LIMITATIONS


Loss of productive land: Establishing riparian buffers will reduce the amount of land that can be cultivated or used as pasture. However, riparian areas are subject to periodic flooding and have a shallow depth to the water table, which results in lower agronomic yields. Riparian buffers can offset the loss in yields, and even increase them, by having vegetation that favors pollinators and crop pest predators [1].


Increased management: Riparian buffers require ongoing management, especially in the early years. The amount of management time you will need to put in your system will depend on the chosen plant species and its design. Typical management tasks for a riparian buffer include weed control, pruning, replanting, protection against wild animals, and irrigation (in the early years).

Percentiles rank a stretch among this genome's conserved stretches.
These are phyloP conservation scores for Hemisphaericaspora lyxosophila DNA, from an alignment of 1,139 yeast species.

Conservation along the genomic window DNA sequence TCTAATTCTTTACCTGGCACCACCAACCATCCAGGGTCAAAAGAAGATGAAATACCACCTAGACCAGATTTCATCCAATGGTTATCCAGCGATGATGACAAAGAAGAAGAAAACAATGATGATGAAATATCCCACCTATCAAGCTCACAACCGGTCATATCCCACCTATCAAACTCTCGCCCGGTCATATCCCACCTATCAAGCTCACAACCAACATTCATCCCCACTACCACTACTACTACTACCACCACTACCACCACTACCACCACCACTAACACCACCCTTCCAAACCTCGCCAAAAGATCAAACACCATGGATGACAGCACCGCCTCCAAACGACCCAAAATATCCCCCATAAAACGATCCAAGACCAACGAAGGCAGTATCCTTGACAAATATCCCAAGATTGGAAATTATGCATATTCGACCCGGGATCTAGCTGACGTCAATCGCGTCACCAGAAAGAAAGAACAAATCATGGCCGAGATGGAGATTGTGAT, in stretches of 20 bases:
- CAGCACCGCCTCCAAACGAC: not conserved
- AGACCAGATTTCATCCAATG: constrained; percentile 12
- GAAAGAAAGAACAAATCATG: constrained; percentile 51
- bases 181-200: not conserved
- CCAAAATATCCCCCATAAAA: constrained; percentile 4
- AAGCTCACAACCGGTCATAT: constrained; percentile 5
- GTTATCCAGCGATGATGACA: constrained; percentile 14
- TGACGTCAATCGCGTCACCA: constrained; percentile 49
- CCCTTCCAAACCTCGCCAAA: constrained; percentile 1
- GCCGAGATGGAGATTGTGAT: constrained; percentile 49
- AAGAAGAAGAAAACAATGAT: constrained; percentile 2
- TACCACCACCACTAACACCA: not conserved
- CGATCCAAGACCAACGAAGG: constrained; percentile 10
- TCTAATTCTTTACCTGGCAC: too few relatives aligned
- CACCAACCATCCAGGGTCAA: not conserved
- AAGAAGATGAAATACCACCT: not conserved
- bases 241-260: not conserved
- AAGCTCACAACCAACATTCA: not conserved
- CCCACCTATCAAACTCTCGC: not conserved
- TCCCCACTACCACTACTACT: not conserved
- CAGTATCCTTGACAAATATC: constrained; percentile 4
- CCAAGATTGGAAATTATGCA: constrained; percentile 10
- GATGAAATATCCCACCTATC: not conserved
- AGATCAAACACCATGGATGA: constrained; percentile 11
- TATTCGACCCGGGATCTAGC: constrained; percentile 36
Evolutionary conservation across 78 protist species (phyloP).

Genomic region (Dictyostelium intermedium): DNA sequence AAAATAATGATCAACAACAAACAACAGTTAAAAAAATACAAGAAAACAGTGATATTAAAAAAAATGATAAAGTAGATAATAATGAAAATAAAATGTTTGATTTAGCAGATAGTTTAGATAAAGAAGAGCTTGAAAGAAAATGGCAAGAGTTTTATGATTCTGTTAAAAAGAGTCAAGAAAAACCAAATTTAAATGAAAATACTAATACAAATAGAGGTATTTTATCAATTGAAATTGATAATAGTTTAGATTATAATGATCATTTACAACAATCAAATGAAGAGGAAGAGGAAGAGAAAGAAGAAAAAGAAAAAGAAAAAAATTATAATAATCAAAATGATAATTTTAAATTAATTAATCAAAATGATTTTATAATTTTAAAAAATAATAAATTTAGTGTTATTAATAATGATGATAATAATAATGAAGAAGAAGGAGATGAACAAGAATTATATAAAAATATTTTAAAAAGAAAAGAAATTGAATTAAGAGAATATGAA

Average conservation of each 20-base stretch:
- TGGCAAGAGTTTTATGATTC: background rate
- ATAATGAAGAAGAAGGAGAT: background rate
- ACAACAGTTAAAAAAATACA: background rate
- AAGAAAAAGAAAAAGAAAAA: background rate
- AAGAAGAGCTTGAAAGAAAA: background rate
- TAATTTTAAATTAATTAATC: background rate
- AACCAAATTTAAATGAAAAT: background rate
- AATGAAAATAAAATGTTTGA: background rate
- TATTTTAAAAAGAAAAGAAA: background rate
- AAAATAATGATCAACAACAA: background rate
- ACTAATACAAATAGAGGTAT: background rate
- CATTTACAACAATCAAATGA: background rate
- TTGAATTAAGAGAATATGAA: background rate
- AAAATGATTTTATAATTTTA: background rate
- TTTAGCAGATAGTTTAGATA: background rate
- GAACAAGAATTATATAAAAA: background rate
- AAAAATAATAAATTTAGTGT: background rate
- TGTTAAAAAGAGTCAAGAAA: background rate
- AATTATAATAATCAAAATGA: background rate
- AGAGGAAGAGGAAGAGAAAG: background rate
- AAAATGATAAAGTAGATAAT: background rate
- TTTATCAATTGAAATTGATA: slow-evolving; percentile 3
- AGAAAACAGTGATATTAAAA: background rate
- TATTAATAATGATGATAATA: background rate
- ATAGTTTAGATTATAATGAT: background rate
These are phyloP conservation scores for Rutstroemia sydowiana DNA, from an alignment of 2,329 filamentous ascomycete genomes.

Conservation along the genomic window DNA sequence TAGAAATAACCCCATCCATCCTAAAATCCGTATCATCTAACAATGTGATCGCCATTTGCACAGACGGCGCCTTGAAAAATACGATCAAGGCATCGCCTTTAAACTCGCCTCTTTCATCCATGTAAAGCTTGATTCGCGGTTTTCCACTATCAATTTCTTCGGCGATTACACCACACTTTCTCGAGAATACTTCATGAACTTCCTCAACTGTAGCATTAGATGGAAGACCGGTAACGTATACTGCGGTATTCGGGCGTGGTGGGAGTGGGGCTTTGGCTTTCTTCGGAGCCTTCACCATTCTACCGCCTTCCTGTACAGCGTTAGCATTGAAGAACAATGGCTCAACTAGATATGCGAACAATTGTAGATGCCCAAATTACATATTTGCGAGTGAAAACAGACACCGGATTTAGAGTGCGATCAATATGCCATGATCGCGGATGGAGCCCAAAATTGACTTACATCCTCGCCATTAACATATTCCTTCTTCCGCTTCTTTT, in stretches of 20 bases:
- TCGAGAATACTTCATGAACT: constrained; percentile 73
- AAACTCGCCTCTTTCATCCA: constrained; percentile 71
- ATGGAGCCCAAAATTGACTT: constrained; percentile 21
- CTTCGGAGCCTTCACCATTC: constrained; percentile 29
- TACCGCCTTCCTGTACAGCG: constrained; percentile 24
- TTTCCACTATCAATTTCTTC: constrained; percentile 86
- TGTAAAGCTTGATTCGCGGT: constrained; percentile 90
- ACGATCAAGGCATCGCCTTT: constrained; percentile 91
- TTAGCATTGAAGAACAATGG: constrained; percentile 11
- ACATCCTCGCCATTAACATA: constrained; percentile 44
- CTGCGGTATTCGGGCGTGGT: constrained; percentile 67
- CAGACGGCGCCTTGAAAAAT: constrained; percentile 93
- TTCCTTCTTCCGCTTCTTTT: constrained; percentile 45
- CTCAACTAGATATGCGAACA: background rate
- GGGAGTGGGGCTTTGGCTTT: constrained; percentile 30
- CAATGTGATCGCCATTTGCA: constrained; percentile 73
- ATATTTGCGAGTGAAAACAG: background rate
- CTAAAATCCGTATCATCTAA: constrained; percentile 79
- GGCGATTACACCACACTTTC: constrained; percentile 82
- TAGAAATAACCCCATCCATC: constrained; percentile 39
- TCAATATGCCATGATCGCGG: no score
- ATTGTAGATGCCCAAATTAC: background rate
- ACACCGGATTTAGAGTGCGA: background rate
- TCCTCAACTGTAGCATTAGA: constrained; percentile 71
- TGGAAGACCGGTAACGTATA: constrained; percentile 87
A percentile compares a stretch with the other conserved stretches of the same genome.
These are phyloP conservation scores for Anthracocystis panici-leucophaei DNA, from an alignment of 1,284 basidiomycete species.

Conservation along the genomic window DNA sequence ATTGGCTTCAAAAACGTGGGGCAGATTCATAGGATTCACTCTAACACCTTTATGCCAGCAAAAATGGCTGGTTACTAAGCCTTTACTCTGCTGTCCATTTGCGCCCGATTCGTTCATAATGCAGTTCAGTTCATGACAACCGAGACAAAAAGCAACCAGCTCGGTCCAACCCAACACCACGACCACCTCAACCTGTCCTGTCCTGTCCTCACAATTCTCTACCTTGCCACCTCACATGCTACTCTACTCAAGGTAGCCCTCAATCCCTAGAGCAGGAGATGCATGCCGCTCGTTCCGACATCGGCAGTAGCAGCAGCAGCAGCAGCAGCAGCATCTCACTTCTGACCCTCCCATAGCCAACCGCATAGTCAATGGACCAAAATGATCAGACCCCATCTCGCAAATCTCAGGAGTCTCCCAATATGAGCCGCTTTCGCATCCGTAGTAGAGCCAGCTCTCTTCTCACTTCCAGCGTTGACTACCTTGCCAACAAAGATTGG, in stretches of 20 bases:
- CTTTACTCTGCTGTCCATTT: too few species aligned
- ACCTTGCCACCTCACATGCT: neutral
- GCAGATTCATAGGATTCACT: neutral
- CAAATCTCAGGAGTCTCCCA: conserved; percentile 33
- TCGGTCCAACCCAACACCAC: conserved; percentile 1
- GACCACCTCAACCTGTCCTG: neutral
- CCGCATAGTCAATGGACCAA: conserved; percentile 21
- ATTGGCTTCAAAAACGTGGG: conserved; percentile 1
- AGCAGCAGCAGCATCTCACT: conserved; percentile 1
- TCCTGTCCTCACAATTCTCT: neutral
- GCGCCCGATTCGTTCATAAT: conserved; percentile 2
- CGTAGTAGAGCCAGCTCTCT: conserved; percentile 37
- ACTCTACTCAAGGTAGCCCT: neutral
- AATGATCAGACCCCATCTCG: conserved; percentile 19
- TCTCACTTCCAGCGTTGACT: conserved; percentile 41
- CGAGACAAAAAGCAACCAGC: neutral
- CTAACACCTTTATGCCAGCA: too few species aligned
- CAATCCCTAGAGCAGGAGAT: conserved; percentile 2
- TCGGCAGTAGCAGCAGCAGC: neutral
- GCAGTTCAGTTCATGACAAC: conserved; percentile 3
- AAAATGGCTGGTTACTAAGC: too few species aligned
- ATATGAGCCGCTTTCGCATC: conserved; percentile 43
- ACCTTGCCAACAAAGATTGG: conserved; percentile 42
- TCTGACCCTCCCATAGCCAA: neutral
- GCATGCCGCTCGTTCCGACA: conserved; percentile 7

Financial costs: Establishing and maintaining riparian buffers may require significant investments, such as planting, protection from wild animals, and increased management time.


Possibly, lower yields in the riparian buffer: Riparian areas often experience periodic flooding and the soils may have shallow depth to the water table, which poses risks to harvestable products. Select plant species adapted to floodplain hydrology in order to mitigate these risks.


2. The purpose of the different riparian buffer zones


Riparian buffers are usually divided into 3 different vegetation zones. Each vegetation zone has a specific purpose for filtering agricultural pollutants and protecting the adjacent aquatic system. The 3 zone-system allows for an effective management while at the same time maximizing the buffers environmental benefits. 


The 3 zone-system of riparian buffers

The riparian buffers 3 zone system

Source: USDA National Agroforestry Center


Zone 1: Is the zone that directly borders the water body. Its main purpose is to stabilize stream banks, shade the water source, and provide habitat for aquatic organisms. Additionally, the vegetation in this zone produces leaf litter which serves as food source for macroinvertebrates, which are in turn eaten by fish.